Much like we've had ROTC programs in our schools for decades to encourage young people to get involved in the military now, there is an after-school anti-hacking computer science program called Cyber Patriot. It was conceived by the Air Force Association to inspire high school students toward careers in cyber security as well as more involvement in science, technology, engineering and math or STEM disciplines.
When the Cyber Patriot Competition started 7 years ago there were 8 teams. Now, there are more than 2100. Here in LA there are three teams going to the national finals. One team is from Franklin High School, The other two are from North Hollywood High and, one of those two is the returning national champs. Members of North Hollywood High's Team Azure still remembers sitting in a ballroom in Washington, DC and hearing an announcer at the 2014 awards banquet say "It's now my pleasure to announce the National Champion in the open division. North Hollywood High School coached by Jay Gehringer!!!" They were stunned. The looks on their faces said it all.
With that memory and an enormous feeling of accomplishment the two teams from North Hollywood High have been preparing for Cyber Patriot 7. The theme anti-hacking. Defending against cyber terrorism! The teens have been practicing and preparing since summer. They've survived 5 months of preliminary competitions and they are headed back to the finals!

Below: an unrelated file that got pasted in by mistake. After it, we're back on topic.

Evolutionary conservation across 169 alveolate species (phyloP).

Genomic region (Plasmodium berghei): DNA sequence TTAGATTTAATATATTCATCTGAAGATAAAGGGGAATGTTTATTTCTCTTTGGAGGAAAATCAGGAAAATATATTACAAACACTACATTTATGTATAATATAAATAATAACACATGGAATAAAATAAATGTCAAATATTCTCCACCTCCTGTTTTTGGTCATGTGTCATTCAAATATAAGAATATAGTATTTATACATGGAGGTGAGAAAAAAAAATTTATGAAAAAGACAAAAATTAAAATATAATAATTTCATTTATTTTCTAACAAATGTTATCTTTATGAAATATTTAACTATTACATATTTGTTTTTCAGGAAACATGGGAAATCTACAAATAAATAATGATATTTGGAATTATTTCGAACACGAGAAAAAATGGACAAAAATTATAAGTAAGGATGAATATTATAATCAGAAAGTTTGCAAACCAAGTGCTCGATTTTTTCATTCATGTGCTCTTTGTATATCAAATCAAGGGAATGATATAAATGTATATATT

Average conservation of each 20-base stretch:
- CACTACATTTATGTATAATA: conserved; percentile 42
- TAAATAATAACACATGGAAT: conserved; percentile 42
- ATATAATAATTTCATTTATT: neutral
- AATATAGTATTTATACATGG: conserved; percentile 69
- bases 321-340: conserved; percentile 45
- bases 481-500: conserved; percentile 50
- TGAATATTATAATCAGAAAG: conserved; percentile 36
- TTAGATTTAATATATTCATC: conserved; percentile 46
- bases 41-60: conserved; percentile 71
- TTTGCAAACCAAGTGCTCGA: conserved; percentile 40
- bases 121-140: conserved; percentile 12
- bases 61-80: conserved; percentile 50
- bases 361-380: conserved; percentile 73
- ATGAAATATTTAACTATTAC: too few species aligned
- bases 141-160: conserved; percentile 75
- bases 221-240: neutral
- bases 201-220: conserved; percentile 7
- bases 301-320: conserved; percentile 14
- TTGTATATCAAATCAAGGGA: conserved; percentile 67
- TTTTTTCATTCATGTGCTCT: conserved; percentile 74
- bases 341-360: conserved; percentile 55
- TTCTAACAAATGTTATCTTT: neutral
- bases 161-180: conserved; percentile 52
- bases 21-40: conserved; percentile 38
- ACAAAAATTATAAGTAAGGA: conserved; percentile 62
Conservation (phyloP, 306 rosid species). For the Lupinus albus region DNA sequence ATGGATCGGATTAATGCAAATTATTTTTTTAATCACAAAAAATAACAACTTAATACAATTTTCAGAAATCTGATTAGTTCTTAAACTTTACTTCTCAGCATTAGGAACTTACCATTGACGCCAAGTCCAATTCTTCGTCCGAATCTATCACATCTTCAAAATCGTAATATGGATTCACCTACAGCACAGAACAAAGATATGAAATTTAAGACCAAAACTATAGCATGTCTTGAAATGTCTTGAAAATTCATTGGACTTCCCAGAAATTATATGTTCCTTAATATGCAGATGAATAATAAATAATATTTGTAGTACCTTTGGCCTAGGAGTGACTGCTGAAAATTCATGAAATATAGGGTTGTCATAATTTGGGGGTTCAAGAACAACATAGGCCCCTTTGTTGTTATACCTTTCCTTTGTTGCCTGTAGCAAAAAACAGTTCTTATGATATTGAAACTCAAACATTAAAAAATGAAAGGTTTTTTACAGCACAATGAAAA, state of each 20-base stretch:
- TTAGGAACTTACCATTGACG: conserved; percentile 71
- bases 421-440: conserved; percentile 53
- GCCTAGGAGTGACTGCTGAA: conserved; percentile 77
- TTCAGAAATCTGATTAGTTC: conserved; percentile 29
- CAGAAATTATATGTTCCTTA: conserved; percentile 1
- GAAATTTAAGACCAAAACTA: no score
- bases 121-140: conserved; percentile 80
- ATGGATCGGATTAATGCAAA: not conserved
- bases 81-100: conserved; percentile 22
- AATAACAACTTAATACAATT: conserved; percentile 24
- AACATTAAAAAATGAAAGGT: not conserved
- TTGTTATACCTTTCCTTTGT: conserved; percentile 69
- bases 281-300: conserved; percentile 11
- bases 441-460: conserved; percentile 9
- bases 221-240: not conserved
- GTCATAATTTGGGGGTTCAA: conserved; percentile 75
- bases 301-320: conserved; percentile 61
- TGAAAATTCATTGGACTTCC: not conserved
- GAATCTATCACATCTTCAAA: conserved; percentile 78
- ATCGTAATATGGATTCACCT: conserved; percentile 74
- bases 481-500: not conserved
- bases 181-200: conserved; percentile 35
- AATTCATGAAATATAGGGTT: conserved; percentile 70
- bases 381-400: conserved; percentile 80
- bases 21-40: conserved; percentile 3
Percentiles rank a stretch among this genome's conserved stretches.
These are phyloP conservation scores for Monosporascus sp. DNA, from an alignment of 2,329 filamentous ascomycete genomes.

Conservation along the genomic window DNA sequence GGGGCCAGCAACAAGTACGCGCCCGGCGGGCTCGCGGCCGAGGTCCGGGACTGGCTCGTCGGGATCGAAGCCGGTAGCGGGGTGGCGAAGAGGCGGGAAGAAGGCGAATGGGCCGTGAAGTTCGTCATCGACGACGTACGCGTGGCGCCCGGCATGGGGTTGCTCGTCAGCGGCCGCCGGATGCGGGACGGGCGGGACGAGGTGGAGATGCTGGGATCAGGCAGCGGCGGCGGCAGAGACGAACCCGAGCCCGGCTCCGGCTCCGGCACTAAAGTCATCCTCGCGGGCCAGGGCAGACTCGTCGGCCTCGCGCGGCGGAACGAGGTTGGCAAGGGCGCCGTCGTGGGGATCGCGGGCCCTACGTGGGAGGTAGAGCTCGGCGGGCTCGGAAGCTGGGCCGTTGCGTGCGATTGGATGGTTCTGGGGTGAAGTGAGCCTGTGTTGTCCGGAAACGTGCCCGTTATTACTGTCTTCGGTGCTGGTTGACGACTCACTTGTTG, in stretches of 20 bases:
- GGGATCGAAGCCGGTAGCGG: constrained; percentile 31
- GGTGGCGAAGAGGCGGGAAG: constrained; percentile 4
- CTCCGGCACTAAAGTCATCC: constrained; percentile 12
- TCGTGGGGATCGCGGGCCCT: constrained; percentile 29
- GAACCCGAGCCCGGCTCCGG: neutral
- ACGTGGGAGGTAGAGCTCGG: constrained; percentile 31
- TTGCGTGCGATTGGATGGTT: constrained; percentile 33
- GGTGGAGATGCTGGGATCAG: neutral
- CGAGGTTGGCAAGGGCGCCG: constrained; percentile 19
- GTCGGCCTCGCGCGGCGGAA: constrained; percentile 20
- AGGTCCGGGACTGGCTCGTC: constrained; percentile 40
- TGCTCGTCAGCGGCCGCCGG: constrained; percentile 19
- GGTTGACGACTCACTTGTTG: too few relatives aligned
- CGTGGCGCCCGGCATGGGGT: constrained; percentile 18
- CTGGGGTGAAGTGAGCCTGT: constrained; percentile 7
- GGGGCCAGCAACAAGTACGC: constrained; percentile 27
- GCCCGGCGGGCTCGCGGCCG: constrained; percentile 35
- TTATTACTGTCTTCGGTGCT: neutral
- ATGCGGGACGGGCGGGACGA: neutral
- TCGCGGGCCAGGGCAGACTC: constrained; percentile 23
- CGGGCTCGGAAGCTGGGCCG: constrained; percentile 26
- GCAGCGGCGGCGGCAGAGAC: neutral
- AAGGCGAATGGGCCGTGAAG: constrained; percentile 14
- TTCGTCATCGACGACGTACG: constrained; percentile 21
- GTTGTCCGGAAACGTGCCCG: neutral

It was 5 years ago that Beyond the Bell , the LAUSD after school program, launched an intensive effort to train students to compete in the Cyber Patriot anti-hacking program. This year LAUSD had 148 teams and over 600 students registered. And, now three going to the finals to compete in the top 12 from the U.S. and Canada.
When they get to the nation's capital they'll sit at computers and face a barrage of cyber attacks from fake hackers. They'll have to do some quick thinking to fix the problems and score points. Team member Issac Kim says "some of these involve viruses, malware and spyware."
Team member John Yoon says "When you're going into the competition you don't know what's going on or what's broken. It's about analyzing the situation and acting appropriately."
Travis Raser was on the 2014 championship team. He says, "It's just that's what I'm good at. That's what I've been doing. I know my way around it 100%. I know how to do every little thing."
"Knowing how to do every little thing" is the goal of the program as it aims to build future cyber terrorist fighters and prevent the damage they cause.
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